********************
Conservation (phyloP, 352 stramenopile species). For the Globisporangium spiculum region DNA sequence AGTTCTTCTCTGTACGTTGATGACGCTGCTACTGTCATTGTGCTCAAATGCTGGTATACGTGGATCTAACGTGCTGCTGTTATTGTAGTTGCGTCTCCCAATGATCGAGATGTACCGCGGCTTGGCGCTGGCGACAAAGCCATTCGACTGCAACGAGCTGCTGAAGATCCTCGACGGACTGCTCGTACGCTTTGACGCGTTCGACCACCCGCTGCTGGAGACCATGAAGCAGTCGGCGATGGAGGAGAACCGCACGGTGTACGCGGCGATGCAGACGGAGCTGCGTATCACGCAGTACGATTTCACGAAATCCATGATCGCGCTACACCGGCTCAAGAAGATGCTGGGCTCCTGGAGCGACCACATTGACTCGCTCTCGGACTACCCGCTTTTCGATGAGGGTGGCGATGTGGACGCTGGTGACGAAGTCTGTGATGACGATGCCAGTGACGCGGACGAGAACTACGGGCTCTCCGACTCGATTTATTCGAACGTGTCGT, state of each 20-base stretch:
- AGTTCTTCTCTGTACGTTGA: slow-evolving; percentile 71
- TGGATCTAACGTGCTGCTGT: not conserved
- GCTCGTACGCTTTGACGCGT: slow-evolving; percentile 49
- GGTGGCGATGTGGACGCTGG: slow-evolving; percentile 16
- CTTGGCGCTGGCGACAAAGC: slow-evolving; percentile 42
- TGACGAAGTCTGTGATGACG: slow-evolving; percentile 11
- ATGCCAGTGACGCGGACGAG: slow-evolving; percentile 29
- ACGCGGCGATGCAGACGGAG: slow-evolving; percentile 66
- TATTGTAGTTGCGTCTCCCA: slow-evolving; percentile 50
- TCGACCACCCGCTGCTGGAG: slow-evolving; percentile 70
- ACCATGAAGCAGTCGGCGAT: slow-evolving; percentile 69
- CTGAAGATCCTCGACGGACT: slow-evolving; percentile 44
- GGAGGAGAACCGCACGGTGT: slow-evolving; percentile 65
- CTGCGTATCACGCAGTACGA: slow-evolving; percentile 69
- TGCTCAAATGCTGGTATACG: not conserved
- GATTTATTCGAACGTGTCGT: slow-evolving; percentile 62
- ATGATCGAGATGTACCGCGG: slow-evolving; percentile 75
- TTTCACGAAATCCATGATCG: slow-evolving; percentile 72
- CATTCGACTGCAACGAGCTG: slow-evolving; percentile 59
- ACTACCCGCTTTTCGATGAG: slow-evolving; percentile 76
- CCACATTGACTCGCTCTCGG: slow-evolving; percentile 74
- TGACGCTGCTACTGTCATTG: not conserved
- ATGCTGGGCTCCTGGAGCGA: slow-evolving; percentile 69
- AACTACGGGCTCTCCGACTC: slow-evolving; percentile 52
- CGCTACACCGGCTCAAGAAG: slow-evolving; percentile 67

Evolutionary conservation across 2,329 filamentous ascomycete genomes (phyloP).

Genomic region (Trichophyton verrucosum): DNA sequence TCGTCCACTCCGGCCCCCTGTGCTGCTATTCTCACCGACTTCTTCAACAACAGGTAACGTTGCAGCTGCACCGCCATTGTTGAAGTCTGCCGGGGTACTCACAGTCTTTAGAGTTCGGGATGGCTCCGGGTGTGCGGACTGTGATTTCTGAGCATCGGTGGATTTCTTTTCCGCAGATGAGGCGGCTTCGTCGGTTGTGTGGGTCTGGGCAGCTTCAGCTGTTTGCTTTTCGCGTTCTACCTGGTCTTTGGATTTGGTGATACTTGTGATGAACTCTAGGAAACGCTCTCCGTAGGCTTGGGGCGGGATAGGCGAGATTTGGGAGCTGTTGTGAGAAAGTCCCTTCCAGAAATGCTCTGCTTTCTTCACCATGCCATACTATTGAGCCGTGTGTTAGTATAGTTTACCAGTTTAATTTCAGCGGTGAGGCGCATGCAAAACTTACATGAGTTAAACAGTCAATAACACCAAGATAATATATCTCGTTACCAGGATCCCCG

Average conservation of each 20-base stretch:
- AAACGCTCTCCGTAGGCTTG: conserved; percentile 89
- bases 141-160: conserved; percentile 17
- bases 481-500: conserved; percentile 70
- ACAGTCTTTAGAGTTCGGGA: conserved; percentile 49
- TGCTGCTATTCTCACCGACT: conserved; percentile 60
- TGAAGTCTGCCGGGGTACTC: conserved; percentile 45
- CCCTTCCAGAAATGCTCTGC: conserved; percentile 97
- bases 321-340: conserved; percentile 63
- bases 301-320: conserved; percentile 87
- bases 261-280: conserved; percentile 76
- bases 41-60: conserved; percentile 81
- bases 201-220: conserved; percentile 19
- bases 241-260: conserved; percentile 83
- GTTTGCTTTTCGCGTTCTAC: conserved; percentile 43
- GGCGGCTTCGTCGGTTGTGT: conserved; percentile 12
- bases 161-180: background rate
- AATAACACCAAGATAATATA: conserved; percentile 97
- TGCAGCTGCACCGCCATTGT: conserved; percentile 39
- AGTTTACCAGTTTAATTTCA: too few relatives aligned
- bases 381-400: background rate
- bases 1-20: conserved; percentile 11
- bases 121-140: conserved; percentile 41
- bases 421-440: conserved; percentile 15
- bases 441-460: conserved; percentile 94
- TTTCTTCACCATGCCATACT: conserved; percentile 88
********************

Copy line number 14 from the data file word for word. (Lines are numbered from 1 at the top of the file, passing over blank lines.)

- GGAGGAGAACCGCACGGTGT: slow-evolving; percentile 65